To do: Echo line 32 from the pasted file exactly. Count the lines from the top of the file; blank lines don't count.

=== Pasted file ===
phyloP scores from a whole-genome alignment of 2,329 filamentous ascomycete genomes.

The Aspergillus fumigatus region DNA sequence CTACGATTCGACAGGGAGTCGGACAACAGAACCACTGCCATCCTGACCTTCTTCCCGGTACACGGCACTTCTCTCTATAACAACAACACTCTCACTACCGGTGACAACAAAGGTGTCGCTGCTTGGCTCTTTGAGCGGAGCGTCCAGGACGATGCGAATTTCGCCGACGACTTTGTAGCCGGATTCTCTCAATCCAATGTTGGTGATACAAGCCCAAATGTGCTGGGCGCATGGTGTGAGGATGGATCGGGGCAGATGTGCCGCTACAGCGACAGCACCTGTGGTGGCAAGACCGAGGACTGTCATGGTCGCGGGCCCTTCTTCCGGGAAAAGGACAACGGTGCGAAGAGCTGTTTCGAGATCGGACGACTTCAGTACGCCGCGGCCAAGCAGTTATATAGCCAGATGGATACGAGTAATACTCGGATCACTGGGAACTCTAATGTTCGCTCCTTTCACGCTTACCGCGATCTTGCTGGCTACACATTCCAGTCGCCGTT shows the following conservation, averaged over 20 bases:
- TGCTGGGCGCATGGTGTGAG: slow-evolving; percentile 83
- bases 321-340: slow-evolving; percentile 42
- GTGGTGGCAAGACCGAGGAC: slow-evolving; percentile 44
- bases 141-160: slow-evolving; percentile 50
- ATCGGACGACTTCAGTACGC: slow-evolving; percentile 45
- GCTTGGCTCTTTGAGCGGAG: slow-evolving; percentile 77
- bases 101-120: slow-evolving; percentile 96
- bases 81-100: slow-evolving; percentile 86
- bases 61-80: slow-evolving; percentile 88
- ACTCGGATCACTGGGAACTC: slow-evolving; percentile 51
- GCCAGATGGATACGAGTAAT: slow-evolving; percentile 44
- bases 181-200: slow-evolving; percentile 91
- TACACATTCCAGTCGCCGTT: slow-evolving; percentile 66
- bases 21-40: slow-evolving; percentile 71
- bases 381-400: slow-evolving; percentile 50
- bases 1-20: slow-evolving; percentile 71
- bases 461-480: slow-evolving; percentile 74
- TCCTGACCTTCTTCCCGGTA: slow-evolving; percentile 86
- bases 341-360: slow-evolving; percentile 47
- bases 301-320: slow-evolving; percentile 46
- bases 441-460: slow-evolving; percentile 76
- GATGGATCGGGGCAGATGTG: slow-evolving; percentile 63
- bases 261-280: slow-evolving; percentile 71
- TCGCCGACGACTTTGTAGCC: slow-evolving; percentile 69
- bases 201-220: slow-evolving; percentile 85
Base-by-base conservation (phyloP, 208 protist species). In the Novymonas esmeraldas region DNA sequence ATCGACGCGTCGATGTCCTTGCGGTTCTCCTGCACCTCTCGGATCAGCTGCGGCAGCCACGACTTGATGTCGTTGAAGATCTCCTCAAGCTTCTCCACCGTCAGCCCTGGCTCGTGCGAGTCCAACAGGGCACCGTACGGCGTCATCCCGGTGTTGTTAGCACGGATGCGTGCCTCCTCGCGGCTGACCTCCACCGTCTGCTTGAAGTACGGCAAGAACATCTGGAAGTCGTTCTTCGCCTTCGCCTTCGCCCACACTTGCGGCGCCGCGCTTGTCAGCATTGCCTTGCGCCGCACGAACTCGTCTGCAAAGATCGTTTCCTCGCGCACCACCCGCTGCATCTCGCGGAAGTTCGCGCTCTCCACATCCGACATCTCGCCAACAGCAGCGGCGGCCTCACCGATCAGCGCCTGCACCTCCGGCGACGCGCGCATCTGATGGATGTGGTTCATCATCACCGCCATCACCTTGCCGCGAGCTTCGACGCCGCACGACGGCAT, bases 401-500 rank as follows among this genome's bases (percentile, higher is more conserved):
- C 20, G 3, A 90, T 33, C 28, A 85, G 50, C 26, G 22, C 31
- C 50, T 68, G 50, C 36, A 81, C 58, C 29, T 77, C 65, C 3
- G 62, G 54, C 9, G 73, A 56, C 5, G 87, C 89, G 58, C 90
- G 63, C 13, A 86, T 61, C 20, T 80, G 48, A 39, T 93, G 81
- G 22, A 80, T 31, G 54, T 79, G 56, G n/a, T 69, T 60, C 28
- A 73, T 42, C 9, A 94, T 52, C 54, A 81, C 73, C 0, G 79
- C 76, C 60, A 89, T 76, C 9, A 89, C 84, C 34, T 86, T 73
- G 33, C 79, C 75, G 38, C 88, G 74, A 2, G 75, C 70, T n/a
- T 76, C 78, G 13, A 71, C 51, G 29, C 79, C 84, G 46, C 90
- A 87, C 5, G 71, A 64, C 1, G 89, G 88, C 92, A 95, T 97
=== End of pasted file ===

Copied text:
- G 63, C 13, A 86, T 61, C 20, T 80, G 48, A 39, T 93, G 81